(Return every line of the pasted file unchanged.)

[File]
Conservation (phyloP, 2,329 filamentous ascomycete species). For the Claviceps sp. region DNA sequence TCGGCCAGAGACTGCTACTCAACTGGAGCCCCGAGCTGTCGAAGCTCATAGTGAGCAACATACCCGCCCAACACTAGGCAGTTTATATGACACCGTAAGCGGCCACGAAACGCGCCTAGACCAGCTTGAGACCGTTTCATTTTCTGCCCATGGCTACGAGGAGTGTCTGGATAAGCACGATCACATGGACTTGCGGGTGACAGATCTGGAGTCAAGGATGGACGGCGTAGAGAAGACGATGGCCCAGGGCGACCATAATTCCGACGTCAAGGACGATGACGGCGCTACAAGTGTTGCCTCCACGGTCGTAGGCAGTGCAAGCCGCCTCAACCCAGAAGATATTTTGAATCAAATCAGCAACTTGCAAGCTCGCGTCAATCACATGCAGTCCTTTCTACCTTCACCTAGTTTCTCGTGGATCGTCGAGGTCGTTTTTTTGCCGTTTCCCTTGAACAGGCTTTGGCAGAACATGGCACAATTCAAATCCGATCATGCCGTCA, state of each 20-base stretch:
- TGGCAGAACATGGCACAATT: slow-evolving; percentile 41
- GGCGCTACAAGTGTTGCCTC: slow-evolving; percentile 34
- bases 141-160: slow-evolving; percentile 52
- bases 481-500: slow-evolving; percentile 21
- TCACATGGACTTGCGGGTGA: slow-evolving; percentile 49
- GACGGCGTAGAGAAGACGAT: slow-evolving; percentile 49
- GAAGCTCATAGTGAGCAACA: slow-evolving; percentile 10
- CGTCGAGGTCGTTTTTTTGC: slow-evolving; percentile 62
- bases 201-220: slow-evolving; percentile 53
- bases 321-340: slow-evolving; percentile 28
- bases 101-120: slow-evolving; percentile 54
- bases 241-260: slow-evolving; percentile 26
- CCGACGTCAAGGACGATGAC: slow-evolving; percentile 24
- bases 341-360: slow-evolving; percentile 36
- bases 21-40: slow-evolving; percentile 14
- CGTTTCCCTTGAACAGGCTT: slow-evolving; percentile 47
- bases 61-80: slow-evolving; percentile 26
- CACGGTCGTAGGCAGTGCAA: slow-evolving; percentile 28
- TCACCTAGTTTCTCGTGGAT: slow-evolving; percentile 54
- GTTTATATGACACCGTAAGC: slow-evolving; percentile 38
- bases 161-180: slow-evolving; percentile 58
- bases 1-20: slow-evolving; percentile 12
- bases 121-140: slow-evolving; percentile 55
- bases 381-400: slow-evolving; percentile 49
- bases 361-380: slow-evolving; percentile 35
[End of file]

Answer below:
Conservation (phyloP, 2,329 filamentous ascomycete species). For the Claviceps sp. region DNA sequence TCGGCCAGAGACTGCTACTCAACTGGAGCCCCGAGCTGTCGAAGCTCATAGTGAGCAACATACCCGCCCAACACTAGGCAGTTTATATGACACCGTAAGCGGCCACGAAACGCGCCTAGACCAGCTTGAGACCGTTTCATTTTCTGCCCATGGCTACGAGGAGTGTCTGGATAAGCACGATCACATGGACTTGCGGGTGACAGATCTGGAGTCAAGGATGGACGGCGTAGAGAAGACGATGGCCCAGGGCGACCATAATTCCGACGTCAAGGACGATGACGGCGCTACAAGTGTTGCCTCCACGGTCGTAGGCAGTGCAAGCCGCCTCAACCCAGAAGATATTTTGAATCAAATCAGCAACTTGCAAGCTCGCGTCAATCACATGCAGTCCTTTCTACCTTCACCTAGTTTCTCGTGGATCGTCGAGGTCGTTTTTTTGCCGTTTCCCTTGAACAGGCTTTGGCAGAACATGGCACAATTCAAATCCGATCATGCCGTCA, state of each 20-base stretch:
- TGGCAGAACATGGCACAATT: slow-evolving; percentile 41
- GGCGCTACAAGTGTTGCCTC: slow-evolving; percentile 34
- bases 141-160: slow-evolving; percentile 52
- bases 481-500: slow-evolving; percentile 21
- TCACATGGACTTGCGGGTGA: slow-evolving; percentile 49
- GACGGCGTAGAGAAGACGAT: slow-evolving; percentile 49
- GAAGCTCATAGTGAGCAACA: slow-evolving; percentile 10
- CGTCGAGGTCGTTTTTTTGC: slow-evolving; percentile 62
- bases 201-220: slow-evolving; percentile 53
- bases 321-340: slow-evolving; percentile 28
- bases 101-120: slow-evolving; percentile 54
- bases 241-260: slow-evolving; percentile 26
- CCGACGTCAAGGACGATGAC: slow-evolving; percentile 24
- bases 341-360: slow-evolving; percentile 36
- bases 21-40: slow-evolving; percentile 14
- CGTTTCCCTTGAACAGGCTT: slow-evolving; percentile 47
- bases 61-80: slow-evolving; percentile 26
- CACGGTCGTAGGCAGTGCAA: slow-evolving; percentile 28
- TCACCTAGTTTCTCGTGGAT: slow-evolving; percentile 54
- GTTTATATGACACCGTAAGC: slow-evolving; percentile 38
- bases 161-180: slow-evolving; percentile 58
- bases 1-20: slow-evolving; percentile 12
- bases 121-140: slow-evolving; percentile 55
- bases 381-400: slow-evolving; percentile 49
- bases 361-380: slow-evolving; percentile 35